However, abortion opponents have been heartened by the earmarking of about $2 million in federal stimulus money for state alternative-to-abortion services; that allocation already has been approved by the state House and has just been sent to the Senate.

That allocation is on top of $1.9 million that new Gov. Jay Nixon had inserted for such programs in his proposed budget, said Lee, head of Campaign Life Missouri, an anti-abortion lobbying group.

(Nixon, a Democrat, is a supporter of abortion rights but has been low key on that issue since taking office in January -- a fact noted by both sides.)

Earlier this week, abortion-rights supporters held a "lobby day'' on Tuesday, with about 200 gathering at the state Capitol to buttonhole various legislators. Abortion opponents had conducted similar lobbying efforts earlier in the session.

In recent years, abortion opponents have succeeded in passing new state laws that impose more restrictions on the few remaining abortion clinics in Missouri, bar abortion providers from any sort of involvement in sex education in public schools, and allow schools to drop instruction about contraceptives.

Saturday's town-hall reflects the counter-efforts in recent years by abortion-rights supporters, who have sought to shift the debate to abortion prevention. But Gee acknowledged some obstacles. Prevention bills didn't even get a hearing this session, she said.

As for Lee, he says that abortion opponents may still be adjusting to the fact that they no longer have a sympathetic governor like Nixon's predecessor, Republican Matt Blunt. Nixon may be avoiding any tangles on abortion, but he certainly isn't pressing for abortion restrictions like Blunt. Blunt made a point of emphasizing his anti-abortion views and even held a special session in 2005 that focused on anti-abortion measures.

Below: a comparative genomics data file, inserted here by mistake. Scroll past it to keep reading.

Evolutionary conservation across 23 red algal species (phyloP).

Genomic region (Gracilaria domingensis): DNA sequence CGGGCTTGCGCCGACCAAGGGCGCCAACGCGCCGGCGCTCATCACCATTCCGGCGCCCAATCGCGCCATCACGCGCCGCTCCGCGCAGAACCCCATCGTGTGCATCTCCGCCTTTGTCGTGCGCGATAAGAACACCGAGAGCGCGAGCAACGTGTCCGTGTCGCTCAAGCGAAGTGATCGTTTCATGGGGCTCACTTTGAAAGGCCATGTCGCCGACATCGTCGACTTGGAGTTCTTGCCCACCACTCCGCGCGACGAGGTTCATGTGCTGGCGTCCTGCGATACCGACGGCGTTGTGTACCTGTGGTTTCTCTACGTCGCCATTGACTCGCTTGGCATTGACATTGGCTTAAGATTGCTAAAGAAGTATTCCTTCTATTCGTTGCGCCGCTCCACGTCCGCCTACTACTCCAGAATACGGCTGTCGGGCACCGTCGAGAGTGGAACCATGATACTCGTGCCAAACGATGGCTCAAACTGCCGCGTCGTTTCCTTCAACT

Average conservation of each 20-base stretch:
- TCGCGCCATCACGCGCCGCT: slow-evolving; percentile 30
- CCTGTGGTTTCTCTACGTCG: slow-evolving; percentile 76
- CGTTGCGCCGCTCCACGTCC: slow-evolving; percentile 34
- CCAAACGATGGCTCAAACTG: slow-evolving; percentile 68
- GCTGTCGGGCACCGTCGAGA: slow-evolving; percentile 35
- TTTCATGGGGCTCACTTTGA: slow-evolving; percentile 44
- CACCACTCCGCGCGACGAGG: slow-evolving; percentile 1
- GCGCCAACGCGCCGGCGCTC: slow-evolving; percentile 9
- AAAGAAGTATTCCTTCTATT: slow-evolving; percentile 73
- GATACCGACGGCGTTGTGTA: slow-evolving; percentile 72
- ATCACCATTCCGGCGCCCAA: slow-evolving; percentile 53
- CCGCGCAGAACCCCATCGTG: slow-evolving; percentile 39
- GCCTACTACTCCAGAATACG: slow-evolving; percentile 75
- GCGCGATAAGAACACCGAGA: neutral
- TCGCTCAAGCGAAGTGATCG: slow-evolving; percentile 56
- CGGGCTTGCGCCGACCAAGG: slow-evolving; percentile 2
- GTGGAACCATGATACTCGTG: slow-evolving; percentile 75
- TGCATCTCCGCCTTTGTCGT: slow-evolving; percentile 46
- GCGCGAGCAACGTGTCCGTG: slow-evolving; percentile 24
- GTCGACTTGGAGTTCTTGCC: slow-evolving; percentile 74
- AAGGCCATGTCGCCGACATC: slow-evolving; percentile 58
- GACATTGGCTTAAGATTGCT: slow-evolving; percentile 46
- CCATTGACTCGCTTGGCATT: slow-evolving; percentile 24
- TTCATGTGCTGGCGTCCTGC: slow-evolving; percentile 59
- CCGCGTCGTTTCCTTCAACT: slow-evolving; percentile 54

All that aside, Gee and Lee agree that this session's legislators have found at least a few hours -- like their predecessors for decades -- to do battle over abortion-related measures.

Jo Mannies has been covering Missouri politics and government for almost four decades, much of that time as a reporter and columnist at the St. Louis Post-Dispatch. She was the first woman to cover St. Louis City Hall, was the newspaper’s second woman sportswriter in its history, and spent four years in the Post-Dispatch Washington Bureau. She joined the St. Louis Beacon in 2009. She has won several local, regional and national awards, and has covered every president since Jimmy Carter. She scared fellow first-graders in the late 1950s when she showed them how close Alaska was to Russia and met Richard M. Nixon when she was in high school. She graduated from Valparaiso University in northwest Indiana, and was the daughter of a high school basketball coach. She is married and has two grown children, both lawyers. She’s a history and movie buff, cultivates a massive flower garden, and bakes banana bread regularly for her colleagues.

Send questions and comments about this story to feedback@stlpublicradio.org.